Responsive to a precipitator spark a spark pulse is applied by line 37 to the input of device 65 causing the output of the latter to rise to a predetermined high level for the predetermined time duration of the spark pulse. This results in current flow through potentiometer 72 and resistor 71 being switched and diverted from line 66 and device 65 and instead flowing through diodes 67 through 69 to the input of A2 in a direction opposite to the direction of current flow through resistor 62. As previously described in connection with FIG. 3, the current reference signal thus commences to decrease upon initiation of the spark pulse and to continue its decrease until the termination of the spark pulse. Since this setback occurs during the predetermined time interval of the spark pulse, the setback voltage, i.e. the difference of potential between points (b) and (d) of FIG. 3, is established by the slope of the setback ramp. This slope in turn is established by the time constant of the integrating circuit of operational amplifier A2. During setback current flows from a positive potential source through setback potentiometer 72 and resistor 71 through diode 67 through 69 to the operational amplifier A2. Therefore, the setting of arm 73 of potentiometer 72 determines the slope of the setback, and thus the setback voltage. The time constant may be selected such that the downward ramp has a somewhat greater slope than the upward ramp, for example, providing for a decrease from full precipitator current to zero in about one second. It may thus be seen that the current reference generator has two adjustments which acts independently of one another. The spark rate potentiometer adjusts the slope of the upward ramp, and the setback potentiometer adjusts the slope of the downward ramp, and therefore the setback potential.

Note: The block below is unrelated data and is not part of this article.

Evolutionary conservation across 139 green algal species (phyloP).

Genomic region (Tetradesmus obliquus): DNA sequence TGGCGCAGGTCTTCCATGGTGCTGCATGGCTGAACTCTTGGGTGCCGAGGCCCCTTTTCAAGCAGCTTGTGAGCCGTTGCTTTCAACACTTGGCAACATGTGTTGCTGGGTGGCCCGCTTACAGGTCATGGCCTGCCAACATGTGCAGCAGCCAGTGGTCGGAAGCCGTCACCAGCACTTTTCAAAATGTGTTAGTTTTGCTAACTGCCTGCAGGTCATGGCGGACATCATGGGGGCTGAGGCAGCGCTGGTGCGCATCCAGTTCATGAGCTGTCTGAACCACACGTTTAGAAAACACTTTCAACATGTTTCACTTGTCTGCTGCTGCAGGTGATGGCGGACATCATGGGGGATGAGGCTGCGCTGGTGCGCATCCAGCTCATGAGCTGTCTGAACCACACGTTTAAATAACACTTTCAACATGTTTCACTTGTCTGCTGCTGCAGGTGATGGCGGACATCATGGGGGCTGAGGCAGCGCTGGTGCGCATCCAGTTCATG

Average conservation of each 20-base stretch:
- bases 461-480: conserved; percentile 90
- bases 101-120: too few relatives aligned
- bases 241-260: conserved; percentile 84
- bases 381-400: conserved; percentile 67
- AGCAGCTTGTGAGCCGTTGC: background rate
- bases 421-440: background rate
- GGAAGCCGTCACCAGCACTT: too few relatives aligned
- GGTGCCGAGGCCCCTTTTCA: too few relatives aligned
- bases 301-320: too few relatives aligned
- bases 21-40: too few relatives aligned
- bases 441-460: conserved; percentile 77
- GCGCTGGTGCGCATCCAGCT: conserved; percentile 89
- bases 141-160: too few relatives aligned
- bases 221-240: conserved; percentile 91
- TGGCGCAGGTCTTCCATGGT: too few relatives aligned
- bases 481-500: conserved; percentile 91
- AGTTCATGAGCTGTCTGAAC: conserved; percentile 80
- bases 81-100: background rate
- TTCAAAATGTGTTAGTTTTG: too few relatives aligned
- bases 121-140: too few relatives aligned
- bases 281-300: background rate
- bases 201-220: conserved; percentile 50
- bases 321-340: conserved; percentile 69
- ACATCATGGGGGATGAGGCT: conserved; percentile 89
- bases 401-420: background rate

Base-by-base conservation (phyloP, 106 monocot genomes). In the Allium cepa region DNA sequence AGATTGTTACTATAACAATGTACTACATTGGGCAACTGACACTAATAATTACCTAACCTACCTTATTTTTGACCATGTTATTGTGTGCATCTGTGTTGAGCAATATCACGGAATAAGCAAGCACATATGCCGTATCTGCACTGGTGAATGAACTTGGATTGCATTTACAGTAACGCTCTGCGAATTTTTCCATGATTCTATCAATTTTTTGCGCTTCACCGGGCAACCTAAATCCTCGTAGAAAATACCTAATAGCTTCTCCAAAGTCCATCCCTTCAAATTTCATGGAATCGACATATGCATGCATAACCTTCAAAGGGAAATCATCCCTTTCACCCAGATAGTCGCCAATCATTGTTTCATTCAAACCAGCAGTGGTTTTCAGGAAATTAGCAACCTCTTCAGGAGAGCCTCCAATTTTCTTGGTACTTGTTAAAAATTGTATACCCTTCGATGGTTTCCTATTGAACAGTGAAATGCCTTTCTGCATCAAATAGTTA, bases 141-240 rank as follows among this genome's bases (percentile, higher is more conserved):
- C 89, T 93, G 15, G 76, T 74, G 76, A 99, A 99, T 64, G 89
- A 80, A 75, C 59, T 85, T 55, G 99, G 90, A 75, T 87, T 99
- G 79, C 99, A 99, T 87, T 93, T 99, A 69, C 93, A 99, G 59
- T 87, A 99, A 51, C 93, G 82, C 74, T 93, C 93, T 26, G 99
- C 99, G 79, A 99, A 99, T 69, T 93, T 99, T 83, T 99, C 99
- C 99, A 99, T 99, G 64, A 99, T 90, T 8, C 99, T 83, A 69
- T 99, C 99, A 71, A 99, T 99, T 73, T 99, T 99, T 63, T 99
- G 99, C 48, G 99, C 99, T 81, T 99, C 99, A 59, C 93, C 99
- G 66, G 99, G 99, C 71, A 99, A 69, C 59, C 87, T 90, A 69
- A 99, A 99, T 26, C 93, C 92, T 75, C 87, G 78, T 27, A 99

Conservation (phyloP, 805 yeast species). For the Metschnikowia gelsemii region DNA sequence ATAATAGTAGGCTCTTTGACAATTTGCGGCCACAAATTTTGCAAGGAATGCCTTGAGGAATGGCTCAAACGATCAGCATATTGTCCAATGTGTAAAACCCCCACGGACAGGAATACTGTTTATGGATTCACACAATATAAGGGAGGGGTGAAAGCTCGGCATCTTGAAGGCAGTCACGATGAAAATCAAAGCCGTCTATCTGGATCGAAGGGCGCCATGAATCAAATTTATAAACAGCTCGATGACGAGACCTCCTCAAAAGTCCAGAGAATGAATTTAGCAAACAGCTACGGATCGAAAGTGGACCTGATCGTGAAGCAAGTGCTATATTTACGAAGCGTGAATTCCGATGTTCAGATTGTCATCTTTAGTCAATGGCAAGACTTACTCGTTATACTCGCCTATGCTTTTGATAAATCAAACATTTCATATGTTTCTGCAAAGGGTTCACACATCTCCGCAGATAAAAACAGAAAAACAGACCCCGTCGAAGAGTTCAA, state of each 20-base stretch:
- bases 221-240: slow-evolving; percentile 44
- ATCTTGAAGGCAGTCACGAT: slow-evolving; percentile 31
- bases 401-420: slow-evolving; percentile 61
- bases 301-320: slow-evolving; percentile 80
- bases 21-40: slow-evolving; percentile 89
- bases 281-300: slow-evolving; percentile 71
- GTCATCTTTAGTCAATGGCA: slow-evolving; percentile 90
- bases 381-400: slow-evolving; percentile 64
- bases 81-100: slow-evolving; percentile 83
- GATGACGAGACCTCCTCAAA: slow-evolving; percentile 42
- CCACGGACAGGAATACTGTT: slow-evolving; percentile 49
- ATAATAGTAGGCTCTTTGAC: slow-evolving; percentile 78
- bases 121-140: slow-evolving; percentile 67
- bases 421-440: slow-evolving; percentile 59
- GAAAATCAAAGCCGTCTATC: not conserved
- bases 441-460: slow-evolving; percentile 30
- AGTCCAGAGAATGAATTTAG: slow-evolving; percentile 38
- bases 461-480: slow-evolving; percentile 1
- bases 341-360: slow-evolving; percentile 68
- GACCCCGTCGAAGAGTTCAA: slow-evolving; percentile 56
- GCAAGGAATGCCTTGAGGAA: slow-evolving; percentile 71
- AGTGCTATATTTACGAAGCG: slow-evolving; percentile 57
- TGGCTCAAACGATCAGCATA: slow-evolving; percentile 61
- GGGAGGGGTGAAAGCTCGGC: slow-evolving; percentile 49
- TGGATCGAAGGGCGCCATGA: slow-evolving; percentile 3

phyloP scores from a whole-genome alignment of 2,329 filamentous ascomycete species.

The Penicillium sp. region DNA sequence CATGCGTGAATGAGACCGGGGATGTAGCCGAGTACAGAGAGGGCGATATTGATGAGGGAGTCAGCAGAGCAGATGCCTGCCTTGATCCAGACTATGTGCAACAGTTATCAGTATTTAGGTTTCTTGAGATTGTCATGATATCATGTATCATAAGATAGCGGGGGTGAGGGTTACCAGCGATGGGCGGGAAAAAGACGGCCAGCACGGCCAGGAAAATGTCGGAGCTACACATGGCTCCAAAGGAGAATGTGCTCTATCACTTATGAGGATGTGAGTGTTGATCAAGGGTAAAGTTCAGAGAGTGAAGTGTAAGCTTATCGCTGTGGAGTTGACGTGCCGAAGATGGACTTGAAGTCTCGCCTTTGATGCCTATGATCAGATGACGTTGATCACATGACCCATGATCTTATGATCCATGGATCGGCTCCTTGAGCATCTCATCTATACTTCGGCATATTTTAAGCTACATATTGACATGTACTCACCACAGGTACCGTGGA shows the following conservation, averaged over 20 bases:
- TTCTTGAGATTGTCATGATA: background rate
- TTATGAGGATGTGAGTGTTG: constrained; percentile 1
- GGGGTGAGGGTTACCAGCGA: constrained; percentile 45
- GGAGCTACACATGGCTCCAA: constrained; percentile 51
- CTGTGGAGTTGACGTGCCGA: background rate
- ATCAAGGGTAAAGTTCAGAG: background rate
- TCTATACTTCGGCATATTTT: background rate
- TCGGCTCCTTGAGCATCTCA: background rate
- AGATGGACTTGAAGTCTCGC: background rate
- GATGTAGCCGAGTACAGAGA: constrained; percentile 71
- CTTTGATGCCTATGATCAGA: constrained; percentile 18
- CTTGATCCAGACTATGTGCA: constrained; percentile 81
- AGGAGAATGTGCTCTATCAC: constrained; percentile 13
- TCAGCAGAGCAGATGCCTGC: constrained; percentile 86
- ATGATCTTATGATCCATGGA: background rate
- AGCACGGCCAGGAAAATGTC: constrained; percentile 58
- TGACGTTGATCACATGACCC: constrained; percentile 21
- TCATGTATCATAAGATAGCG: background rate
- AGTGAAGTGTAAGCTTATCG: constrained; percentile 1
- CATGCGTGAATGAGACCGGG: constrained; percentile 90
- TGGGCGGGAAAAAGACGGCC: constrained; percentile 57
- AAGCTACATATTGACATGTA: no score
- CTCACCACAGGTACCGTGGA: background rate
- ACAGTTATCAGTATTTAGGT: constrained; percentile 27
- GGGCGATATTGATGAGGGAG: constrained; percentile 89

If an arc occurs a signal is supplied from the arc detector on line 42 to device 65 for the duration of the arc. The arc signal produces the same results as the spark pulse signal causing the output of the device 65 on line 66 to swith to a predetermined positive level, to divert the current flow in potentiometer 72 and resistor 71 through diodes 67 through 69 so as to cause a downward ramping action at the output of integrating amplifier A2. Actually an arc is initiated by a sharp reduction of precipitator electrode potential which produces a spark pulse on line 37 which by itself is sufficient to change the state of the output of device 65. The difference beween the spark pulse and arc signal application to device 65 is that the output of device 65 instead of switching back to its low state upon termination of the spark pulse remains at its high state until the termination of the arc signal on line 42. Therefore, the current reference signal continues to ramp down, beyond the termination of the spark pulse, until the arc terminates. This occurs because the high level on the output of device 65 enables continued current flow through potentiometer 72, resistor 71 and diodes 67 through 69. However as previously explained, it is desirable to limit the downward ramping action to some small predetermined level, such that the precipitator electrode potential is maintained at some small voltage identified in FIG. 3 as the sustained arc level. This is accomplished by clamping action of diodes 67 through 70. Reference is made to FIG. 3. Assume for purposes of explanation that downward ramping commences at point (b) and that at such point the current reference signal on line 21 is approximately 8 volts. Further assume that it is desired to limit the minimum current reference signal under sustained arc conditions to 1 volt. During the presence of an arcing signal on line 42 the current reference signal continues its downward ramp along the dashed line segment of FIG. 3, resulting in the continued decrease of the current reference signal voltage. Assume further that the anode to diode potential of each of the diodes 67 through 70 is 0.5 volts. Thus the potential difference across the three diodes 67 through 69 is 1.5 volts, i.e. line 66 is 1.5 volts positive in respect to the input of A2. When the output of integrating amplifier A2 has dropped to 1 volt, diode 70 clamps the output of A2 to that level, and prevents further decreases in A2 output voltage.